The family seems to have done some traveling back and forth between New Bedford in Ohio and their family and friends still back at Old Bedford in Pennsylvania, and they also seem to have made a few trips out west to look around and try to locate Grandpa's land. But it wasn't until 1861 when Elias finally pulled up stakes at the age of 50 and settled in South Bend, Indiana, with his wife Elizabeth and their five sons and who knows how many daughters. It was a good time to move to South Bend. One of their cousins had moved there a few years earlier, a blacksmith named John Studebaker. The Studebaker family had been making Conestoga wagons during the 50s and shipping them by boat down to St. Louis for people going west to California on the Oregon Trail. But it turns out that that was small potatoes because in 1861 they landed a government contract to make wagons for the Union army.

Elias settled his family in Liberty Township in South Bend that year. His oldest son signed up to fight for the Union army and it seems he was taken prisoner and died at Andersonville. The second son, Michael Steele, was my great great grandfather. One account I've seen refers to him as the family teamster which would seem to suggest that his work involved wagons in one way or another. He married a girl named Charlotte Stradley, who was born in Liberty Township in 1844. South Bend was a pretty small settlement up until 1840. Before that most of the people living there were either Catholic priests or Potawatomi Indians. The Treaty of Chicago was signed in 1833 and the terms of that agreement were that the Potawatomi would move within five years to a reservation next to the Shawnees just north and east of Topeka, Kansas. In 1838 there were still nearly a thousand Potawatomi living between the Tippecanoe and the Wabash rivers. They were rounded up at gunpoint in 1838 and marched nearly a thousand miles on foot across the plains of Illinois and Iowa to their new home on the reservation, an event still remembered as the Trail of Death.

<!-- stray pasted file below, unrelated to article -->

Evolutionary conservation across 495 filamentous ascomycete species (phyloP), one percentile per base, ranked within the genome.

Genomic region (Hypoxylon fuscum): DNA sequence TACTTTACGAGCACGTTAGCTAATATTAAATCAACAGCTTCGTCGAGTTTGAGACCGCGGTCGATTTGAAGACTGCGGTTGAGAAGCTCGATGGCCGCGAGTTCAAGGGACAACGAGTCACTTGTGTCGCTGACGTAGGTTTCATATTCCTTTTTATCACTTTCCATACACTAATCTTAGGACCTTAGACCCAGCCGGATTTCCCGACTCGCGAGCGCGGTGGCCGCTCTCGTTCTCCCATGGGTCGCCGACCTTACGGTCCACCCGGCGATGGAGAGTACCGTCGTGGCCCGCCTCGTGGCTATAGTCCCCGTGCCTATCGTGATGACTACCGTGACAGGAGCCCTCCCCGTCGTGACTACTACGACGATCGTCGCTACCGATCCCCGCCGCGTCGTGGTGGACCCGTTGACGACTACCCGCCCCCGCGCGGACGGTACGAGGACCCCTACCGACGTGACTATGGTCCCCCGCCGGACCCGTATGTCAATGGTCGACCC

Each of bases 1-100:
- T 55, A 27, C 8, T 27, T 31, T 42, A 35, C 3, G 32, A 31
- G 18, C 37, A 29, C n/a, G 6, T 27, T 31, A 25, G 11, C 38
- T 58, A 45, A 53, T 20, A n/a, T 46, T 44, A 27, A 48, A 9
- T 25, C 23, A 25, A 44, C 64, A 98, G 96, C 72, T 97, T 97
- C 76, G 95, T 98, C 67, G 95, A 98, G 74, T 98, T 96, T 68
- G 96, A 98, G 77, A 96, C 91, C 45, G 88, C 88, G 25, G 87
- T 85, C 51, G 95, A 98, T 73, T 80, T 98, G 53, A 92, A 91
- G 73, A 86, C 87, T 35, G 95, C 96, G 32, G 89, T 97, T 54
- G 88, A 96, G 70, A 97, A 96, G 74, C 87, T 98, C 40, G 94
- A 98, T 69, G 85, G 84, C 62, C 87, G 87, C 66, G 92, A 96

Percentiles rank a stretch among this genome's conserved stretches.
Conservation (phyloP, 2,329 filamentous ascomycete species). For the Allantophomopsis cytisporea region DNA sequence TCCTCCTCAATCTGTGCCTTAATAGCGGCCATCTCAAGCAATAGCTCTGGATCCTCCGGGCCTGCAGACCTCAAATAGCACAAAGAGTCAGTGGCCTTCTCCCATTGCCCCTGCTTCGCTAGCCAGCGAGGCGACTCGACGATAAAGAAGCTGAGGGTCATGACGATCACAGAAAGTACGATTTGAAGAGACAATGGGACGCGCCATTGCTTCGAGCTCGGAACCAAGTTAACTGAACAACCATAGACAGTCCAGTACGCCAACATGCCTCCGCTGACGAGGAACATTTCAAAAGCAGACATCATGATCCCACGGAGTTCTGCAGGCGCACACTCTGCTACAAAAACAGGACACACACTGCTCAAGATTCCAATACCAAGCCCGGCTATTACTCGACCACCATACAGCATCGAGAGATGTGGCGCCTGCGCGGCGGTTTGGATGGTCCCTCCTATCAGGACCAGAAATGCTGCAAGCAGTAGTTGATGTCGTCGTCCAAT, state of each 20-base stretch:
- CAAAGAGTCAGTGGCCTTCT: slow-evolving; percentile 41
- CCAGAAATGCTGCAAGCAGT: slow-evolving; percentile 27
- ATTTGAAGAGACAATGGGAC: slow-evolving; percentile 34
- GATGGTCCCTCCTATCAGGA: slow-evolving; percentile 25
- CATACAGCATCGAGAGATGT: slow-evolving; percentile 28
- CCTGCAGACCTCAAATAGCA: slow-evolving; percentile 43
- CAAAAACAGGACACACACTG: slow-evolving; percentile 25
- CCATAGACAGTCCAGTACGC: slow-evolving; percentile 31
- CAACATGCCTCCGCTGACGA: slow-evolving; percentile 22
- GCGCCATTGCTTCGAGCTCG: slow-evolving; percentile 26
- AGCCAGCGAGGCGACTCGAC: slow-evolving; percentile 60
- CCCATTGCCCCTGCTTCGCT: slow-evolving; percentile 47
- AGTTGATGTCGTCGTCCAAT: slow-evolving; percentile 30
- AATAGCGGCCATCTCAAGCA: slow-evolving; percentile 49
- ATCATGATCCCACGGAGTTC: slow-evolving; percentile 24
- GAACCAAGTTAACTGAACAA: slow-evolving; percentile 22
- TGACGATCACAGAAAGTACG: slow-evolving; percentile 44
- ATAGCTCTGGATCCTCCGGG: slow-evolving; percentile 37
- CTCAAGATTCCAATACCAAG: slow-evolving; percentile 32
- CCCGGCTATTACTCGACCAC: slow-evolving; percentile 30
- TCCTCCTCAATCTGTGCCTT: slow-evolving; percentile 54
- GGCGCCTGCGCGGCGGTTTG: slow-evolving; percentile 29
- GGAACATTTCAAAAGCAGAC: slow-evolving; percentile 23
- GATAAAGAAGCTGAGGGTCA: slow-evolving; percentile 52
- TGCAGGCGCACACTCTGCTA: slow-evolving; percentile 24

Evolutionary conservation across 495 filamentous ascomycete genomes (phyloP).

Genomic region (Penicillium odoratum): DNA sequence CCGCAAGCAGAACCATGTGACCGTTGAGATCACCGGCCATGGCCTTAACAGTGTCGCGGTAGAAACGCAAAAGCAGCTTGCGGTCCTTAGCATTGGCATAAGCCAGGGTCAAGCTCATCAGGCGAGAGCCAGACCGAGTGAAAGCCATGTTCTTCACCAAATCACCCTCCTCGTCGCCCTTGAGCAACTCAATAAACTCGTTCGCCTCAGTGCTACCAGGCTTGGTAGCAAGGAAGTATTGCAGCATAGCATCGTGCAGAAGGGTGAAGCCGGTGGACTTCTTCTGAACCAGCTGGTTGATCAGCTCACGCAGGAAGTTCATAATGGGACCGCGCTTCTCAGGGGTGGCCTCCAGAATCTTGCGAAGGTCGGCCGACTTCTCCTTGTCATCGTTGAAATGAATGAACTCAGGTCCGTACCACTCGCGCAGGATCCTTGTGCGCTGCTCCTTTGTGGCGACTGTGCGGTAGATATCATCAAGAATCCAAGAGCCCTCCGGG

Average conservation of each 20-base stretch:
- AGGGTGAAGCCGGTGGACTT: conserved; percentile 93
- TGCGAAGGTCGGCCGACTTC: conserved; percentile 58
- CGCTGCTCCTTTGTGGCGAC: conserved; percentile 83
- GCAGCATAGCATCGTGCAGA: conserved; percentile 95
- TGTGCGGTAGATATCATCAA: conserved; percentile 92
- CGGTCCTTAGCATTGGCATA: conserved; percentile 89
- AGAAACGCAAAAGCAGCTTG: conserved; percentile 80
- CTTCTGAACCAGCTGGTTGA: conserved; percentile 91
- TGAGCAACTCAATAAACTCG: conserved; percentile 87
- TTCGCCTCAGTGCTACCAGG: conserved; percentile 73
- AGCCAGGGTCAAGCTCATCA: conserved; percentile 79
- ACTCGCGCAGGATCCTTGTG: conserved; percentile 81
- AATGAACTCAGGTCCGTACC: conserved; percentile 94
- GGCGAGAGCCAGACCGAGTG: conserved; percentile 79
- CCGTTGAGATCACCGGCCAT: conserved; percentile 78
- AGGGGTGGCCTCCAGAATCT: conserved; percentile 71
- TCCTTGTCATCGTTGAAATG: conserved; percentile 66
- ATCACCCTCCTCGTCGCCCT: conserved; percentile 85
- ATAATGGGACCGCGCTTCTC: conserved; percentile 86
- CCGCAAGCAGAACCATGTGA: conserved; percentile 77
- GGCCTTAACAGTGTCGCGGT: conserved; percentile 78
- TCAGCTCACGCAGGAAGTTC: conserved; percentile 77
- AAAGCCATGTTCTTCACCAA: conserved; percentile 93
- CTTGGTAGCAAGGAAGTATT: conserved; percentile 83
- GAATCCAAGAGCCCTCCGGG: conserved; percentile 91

I don't know much about Charlotte Stradley. I suppose she might have been part or even all Potawatomi. There were a few white settlers there before 1840 who were tolerated because they had married into the tribe. Michael and Charlotte Steele had a son named Ira Steele who was born in North Liberty in 1874. He married a woman named Laura Price who was born there in 1876. I've seen pictures of Laura Price, my great grandmother. My guess, based on her picture, would be that she was at least half Potawatomi. She died in 1916 at the age of forty. Ira lived until 1932. My grandfather was born in 1899 in Akron, so at the turn of the century it seems they were still in contact with family back in Coshocton County in Ohio and probably with family back in Bedford County in Pennsylvania as well. Ira and Laura had quite a few relatives in South Bend, but they also had a farm down on the Wabash River near Logansport, just a few short miles up the river from Prophetstown.